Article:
How do you speak about yourself as a mother?

by Chrysula on December 9, 2011 in asking,empowering women and girls,mothering

I got some amazing advice a few years back. Watch your language! And I’m not talking about having a potty mouth! Watch how you refer to yourself.

We so flippantly “write-off” this part of who we are. Whether it’s “oh, there’s my ‘mom brain’ again!” or “I’m ‘just’ a mother” or “I’m such a bad mom” or any number of disparaging remarks about ourselves. When we don’t value our mothering, it’s hard to ask our kids, our spouses, our communities and our societies to do it for us.

What about you? How do you refer to the mothering piece of yourself? And if you were advising a new mom, what would you tell her?

While you’re thinking about this, imagine that mom is in the Horn of Africa right now… she needs that sense of worth and value just as much as we do! I believe we can do that for each other. All over the world. Share the Million Moms Challenge on Facebook!

Mama Mary

This really makes me think. I say a lot of disparaging remarks about myself, sometimes without even realizing it, and even though I’m trying to make a joke half the time, (self-deprecation is part of my warped sense of humor), I think you are absolutely right that it sends the wrong message to my kids and to everyone around me. Thanks for making me see this in a new light.

Chrysula

author of When You Wake Up A Mother

Chrysula

Mary, I think it’s such a fine line, yes? I’m not saying never poke fun at ourselves, but it’s the way we do it. We are sending these hugely important messages either way.
Lisa

I’m really aware of the power of words so I’m pretty careful. I’d tell a new mom ( which I am btw LOL) , relax, you’ll make mistakes doesn’t make you a bad mother. God made babies bouncy he knew they’d fall as toddlers. And sometimes even when you are right next to them you can’t catch them quick enough I’ve learned that with my active daughter.

And don’t compare yourself to any other mother. You are you and your children need the best you not a watered down someone else.

Chrysula

author of When You Wake Up A Mother

Chrysula

Lisa, I totally agree. We are the right mothers for our children and the greatest danger is to think otherwise. It’s only then when we can stop, breathe, regroup and be the mother we need to be in those moments.

Tiany

author of Social Savvy Mom

Tiany

Such a great observation and point to make. I personally think motherhood is the most important job those of us with children have.  I usually share that it is not easy, it will take sacrifice and we will question ourselves constantly but we do the best we can for our children. There is nothing wrong with seeking out support or help when needed. We are not perfect therefore we will not make the right decisions every time or parent perfectly.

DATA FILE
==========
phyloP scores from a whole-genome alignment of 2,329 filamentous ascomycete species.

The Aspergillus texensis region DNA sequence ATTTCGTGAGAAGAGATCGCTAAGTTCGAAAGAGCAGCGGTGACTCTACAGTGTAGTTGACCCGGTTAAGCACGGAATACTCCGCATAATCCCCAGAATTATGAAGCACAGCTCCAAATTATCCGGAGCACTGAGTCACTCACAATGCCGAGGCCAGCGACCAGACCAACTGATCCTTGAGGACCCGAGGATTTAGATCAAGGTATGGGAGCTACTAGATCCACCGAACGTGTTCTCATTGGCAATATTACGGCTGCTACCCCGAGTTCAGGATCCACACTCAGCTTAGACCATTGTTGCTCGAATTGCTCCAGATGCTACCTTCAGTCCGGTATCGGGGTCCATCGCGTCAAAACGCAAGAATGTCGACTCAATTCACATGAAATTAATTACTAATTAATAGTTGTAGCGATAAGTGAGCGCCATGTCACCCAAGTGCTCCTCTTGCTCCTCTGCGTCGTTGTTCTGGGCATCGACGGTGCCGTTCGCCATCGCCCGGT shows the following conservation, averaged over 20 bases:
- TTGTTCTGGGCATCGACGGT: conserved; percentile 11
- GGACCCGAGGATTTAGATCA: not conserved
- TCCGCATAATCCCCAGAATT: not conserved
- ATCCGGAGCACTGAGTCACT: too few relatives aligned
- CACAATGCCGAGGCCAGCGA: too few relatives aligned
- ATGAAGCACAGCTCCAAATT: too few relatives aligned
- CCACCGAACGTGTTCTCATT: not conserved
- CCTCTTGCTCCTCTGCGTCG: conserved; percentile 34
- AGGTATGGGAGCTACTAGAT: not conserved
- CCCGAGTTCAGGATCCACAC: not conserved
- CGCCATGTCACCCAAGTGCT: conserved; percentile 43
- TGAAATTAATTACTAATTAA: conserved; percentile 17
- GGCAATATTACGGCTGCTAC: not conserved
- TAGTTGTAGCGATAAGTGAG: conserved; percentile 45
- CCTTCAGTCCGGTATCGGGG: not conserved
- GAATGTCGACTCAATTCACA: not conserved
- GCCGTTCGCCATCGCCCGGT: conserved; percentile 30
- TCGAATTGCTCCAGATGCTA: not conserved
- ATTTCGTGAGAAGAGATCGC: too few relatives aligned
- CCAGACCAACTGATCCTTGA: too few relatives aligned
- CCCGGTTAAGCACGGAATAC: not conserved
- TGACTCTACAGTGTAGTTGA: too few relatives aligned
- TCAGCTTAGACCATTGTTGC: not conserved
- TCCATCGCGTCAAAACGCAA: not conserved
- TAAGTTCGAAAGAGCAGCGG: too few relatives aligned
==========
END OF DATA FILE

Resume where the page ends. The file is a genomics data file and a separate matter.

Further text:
Kristina

I’ve come here to comment so many times but found it difficult to write the words that come to mind. Not because it is so negative, but because I spent the last year being adamant that I was not “just a mom” as if it was such a horrible thing to be…

In the end, you are right Chrysula- we all have to reevaluate the message that we was send to our children- our daughters because the term mom is made up of so many facets that there in really no such thing as “just a mom.” Moms are friends, providers, trailblazers, givers, nurturers, protectors, advocates, HUMAN… the list is never ending.

My advice is to never undervalue your role or your influence. No matter where you are or what the world is trying to do to you!

Marinka

author of Motherhood in NYC —

Marinka

What a great reminder about the power of words.

Katherine Stone

I love what Kristina says about “just a mom”. You hear so many stay-at-home mothers say that when speaking to mothers who work outside of the home. I felt that way for a while. But it’s silly. Everyone has equal value. What one person does is as important as another. I’m happy to do what I do and I’ve learned to value it more.

Chrysula

author of When You Wake Up A Mother

Chrysula

Every mother works. Every mother is a mother full-time. The rest of the labels are just that.

Kristina's profile picture
Kristina said …
… the term mom is made up of so many facets that there in really no such thing as “just a mom.” Moms are friends, providers, trailblazers, givers, nurturers, protectors, advocates, HUMAN… the list is never ending.
Cranio Art

Cranio Art

I describe myself as a mom who is learning as she goes. I can’t be afraid to make little mistakes because noone is perfect in life but I must be sure to learn from my mistakes as well as try to teach my children to learn from mistakes made.

My advice to new mom’s would be to follow your gut instinct. Too many times a mother’s instinct is laughed at or ignored. Mom’s can be thought to be fretting and bothersome when they bring up concerns that seem silly to others. Even professionals will try to squelch a mother’s instinct, but if you feel it in your gut and you truely know something isn’t right then keep pushing don’t be afraid to find answers because a mother’s instinct isn’t anything you should allow to be ignored.

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